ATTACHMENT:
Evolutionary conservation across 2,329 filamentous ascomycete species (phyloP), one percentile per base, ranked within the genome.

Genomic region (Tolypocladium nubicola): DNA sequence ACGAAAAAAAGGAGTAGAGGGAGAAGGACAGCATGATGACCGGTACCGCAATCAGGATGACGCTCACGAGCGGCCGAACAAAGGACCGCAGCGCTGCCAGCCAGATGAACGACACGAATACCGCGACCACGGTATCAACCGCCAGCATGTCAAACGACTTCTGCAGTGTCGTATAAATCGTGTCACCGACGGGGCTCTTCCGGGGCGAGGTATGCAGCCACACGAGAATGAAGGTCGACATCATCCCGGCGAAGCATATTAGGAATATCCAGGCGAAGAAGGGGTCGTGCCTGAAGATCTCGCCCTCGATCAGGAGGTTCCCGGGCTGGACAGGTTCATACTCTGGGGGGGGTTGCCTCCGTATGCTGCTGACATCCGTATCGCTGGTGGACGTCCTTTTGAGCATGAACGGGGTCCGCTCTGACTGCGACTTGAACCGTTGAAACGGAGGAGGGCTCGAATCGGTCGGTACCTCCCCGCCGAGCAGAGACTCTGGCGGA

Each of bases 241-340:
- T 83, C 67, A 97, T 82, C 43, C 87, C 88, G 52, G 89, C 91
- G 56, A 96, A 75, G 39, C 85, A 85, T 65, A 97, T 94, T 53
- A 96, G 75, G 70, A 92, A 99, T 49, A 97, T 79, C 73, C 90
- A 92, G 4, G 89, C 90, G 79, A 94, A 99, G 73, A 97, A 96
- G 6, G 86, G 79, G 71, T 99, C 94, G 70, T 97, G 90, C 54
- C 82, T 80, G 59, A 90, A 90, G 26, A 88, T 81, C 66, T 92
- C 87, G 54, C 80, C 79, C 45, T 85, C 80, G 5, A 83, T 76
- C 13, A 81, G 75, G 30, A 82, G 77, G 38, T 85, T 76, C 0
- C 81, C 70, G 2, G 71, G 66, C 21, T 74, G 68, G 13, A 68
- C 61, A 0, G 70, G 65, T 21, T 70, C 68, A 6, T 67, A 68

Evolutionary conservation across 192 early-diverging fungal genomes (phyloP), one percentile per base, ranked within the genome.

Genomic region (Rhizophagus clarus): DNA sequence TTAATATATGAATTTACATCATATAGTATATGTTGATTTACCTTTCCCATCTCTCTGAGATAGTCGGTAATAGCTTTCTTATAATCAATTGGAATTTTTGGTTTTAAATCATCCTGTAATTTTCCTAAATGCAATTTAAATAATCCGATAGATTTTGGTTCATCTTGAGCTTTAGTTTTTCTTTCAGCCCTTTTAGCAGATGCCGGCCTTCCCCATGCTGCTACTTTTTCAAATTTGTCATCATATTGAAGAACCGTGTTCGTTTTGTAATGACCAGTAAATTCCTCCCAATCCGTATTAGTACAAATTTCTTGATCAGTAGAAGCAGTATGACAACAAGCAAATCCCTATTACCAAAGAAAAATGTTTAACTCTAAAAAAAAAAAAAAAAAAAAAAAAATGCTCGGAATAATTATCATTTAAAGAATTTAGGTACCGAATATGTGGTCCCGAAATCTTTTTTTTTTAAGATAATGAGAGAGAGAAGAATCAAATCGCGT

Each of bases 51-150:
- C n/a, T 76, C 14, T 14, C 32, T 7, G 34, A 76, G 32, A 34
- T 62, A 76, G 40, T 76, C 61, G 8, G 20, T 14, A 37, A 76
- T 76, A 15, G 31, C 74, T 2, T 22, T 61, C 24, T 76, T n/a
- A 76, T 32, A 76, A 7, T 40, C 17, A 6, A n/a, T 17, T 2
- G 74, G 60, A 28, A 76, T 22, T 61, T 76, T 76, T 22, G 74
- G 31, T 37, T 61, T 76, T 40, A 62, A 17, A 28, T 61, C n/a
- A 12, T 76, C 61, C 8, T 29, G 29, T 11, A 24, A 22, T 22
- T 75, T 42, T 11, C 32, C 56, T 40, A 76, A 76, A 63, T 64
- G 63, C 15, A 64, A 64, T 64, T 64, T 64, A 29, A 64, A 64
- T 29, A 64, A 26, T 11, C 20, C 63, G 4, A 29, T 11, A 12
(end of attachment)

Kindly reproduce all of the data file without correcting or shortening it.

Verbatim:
Evolutionary conservation across 2,329 filamentous ascomycete species (phyloP), one percentile per base, ranked within the genome.

Genomic region (Tolypocladium nubicola): DNA sequence ACGAAAAAAAGGAGTAGAGGGAGAAGGACAGCATGATGACCGGTACCGCAATCAGGATGACGCTCACGAGCGGCCGAACAAAGGACCGCAGCGCTGCCAGCCAGATGAACGACACGAATACCGCGACCACGGTATCAACCGCCAGCATGTCAAACGACTTCTGCAGTGTCGTATAAATCGTGTCACCGACGGGGCTCTTCCGGGGCGAGGTATGCAGCCACACGAGAATGAAGGTCGACATCATCCCGGCGAAGCATATTAGGAATATCCAGGCGAAGAAGGGGTCGTGCCTGAAGATCTCGCCCTCGATCAGGAGGTTCCCGGGCTGGACAGGTTCATACTCTGGGGGGGGTTGCCTCCGTATGCTGCTGACATCCGTATCGCTGGTGGACGTCCTTTTGAGCATGAACGGGGTCCGCTCTGACTGCGACTTGAACCGTTGAAACGGAGGAGGGCTCGAATCGGTCGGTACCTCCCCGCCGAGCAGAGACTCTGGCGGA

Each of bases 241-340:
- T 83, C 67, A 97, T 82, C 43, C 87, C 88, G 52, G 89, C 91
- G 56, A 96, A 75, G 39, C 85, A 85, T 65, A 97, T 94, T 53
- A 96, G 75, G 70, A 92, A 99, T 49, A 97, T 79, C 73, C 90
- A 92, G 4, G 89, C 90, G 79, A 94, A 99, G 73, A 97, A 96
- G 6, G 86, G 79, G 71, T 99, C 94, G 70, T 97, G 90, C 54
- C 82, T 80, G 59, A 90, A 90, G 26, A 88, T 81, C 66, T 92
- C 87, G 54, C 80, C 79, C 45, T 85, C 80, G 5, A 83, T 76
- C 13, A 81, G 75, G 30, A 82, G 77, G 38, T 85, T 76, C 0
- C 81, C 70, G 2, G 71, G 66, C 21, T 74, G 68, G 13, A 68
- C 61, A 0, G 70, G 65, T 21, T 70, C 68, A 6, T 67, A 68

Evolutionary conservation across 192 early-diverging fungal genomes (phyloP), one percentile per base, ranked within the genome.

Genomic region (Rhizophagus clarus): DNA sequence TTAATATATGAATTTACATCATATAGTATATGTTGATTTACCTTTCCCATCTCTCTGAGATAGTCGGTAATAGCTTTCTTATAATCAATTGGAATTTTTGGTTTTAAATCATCCTGTAATTTTCCTAAATGCAATTTAAATAATCCGATAGATTTTGGTTCATCTTGAGCTTTAGTTTTTCTTTCAGCCCTTTTAGCAGATGCCGGCCTTCCCCATGCTGCTACTTTTTCAAATTTGTCATCATATTGAAGAACCGTGTTCGTTTTGTAATGACCAGTAAATTCCTCCCAATCCGTATTAGTACAAATTTCTTGATCAGTAGAAGCAGTATGACAACAAGCAAATCCCTATTACCAAAGAAAAATGTTTAACTCTAAAAAAAAAAAAAAAAAAAAAAAAATGCTCGGAATAATTATCATTTAAAGAATTTAGGTACCGAATATGTGGTCCCGAAATCTTTTTTTTTTAAGATAATGAGAGAGAGAAGAATCAAATCGCGT

Each of bases 51-150:
- C n/a, T 76, C 14, T 14, C 32, T 7, G 34, A 76, G 32, A 34
- T 62, A 76, G 40, T 76, C 61, G 8, G 20, T 14, A 37, A 76
- T 76, A 15, G 31, C 74, T 2, T 22, T 61, C 24, T 76, T n/a
- A 76, T 32, A 76, A 7, T 40, C 17, A 6, A n/a, T 17, T 2
- G 74, G 60, A 28, A 76, T 22, T 61, T 76, T 76, T 22, G 74
- G 31, T 37, T 61, T 76, T 40, A 62, A 17, A 28, T 61, C n/a
- A 12, T 76, C 61, C 8, T 29, G 29, T 11, A 24, A 22, T 22
- T 75, T 42, T 11, C 32, C 56, T 40, A 76, A 76, A 63, T 64
- G 63, C 15, A 64, A 64, T 64, T 64, T 64, A 29, A 64, A 64
- T 29, A 64, A 26, T 11, C 20, C 63, G 4, A 29, T 11, A 12